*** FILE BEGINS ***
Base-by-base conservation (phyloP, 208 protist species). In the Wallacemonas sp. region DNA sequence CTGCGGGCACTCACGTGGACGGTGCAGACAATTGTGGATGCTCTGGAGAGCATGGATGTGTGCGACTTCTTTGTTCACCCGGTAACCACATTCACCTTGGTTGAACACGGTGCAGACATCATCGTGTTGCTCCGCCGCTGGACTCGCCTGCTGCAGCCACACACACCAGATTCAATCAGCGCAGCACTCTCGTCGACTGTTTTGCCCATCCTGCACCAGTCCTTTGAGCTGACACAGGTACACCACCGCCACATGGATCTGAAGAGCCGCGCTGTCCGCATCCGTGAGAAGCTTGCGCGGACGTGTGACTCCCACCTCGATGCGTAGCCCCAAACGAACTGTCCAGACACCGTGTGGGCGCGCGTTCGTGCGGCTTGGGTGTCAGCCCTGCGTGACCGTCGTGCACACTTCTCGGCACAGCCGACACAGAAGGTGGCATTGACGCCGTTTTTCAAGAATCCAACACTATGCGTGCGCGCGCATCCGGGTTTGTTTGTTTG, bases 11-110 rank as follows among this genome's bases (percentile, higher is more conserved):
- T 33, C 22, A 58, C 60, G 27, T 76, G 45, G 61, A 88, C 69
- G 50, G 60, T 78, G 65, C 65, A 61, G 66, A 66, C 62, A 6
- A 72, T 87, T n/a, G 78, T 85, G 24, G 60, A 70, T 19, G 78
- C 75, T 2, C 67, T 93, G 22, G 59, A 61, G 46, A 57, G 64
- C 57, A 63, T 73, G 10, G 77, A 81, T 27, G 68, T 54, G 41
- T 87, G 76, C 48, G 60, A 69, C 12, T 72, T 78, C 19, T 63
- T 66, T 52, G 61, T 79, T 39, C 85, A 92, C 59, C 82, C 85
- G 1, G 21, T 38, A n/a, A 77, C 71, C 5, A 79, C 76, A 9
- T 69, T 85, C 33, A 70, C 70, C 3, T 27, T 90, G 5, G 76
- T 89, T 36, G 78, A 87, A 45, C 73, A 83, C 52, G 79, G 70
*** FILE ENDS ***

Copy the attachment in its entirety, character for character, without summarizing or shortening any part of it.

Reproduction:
Base-by-base conservation (phyloP, 208 protist species). In the Wallacemonas sp. region DNA sequence CTGCGGGCACTCACGTGGACGGTGCAGACAATTGTGGATGCTCTGGAGAGCATGGATGTGTGCGACTTCTTTGTTCACCCGGTAACCACATTCACCTTGGTTGAACACGGTGCAGACATCATCGTGTTGCTCCGCCGCTGGACTCGCCTGCTGCAGCCACACACACCAGATTCAATCAGCGCAGCACTCTCGTCGACTGTTTTGCCCATCCTGCACCAGTCCTTTGAGCTGACACAGGTACACCACCGCCACATGGATCTGAAGAGCCGCGCTGTCCGCATCCGTGAGAAGCTTGCGCGGACGTGTGACTCCCACCTCGATGCGTAGCCCCAAACGAACTGTCCAGACACCGTGTGGGCGCGCGTTCGTGCGGCTTGGGTGTCAGCCCTGCGTGACCGTCGTGCACACTTCTCGGCACAGCCGACACAGAAGGTGGCATTGACGCCGTTTTTCAAGAATCCAACACTATGCGTGCGCGCGCATCCGGGTTTGTTTGTTTG, bases 11-110 rank as follows among this genome's bases (percentile, higher is more conserved):
- T 33, C 22, A 58, C 60, G 27, T 76, G 45, G 61, A 88, C 69
- G 50, G 60, T 78, G 65, C 65, A 61, G 66, A 66, C 62, A 6
- A 72, T 87, T n/a, G 78, T 85, G 24, G 60, A 70, T 19, G 78
- C 75, T 2, C 67, T 93, G 22, G 59, A 61, G 46, A 57, G 64
- C 57, A 63, T 73, G 10, G 77, A 81, T 27, G 68, T 54, G 41
- T 87, G 76, C 48, G 60, A 69, C 12, T 72, T 78, C 19, T 63
- T 66, T 52, G 61, T 79, T 39, C 85, A 92, C 59, C 82, C 85
- G 1, G 21, T 38, A n/a, A 77, C 71, C 5, A 79, C 76, A 9
- T 69, T 85, C 33, A 70, C 70, C 3, T 27, T 90, G 5, G 76
- T 89, T 36, G 78, A 87, A 45, C 73, A 83, C 52, G 79, G 70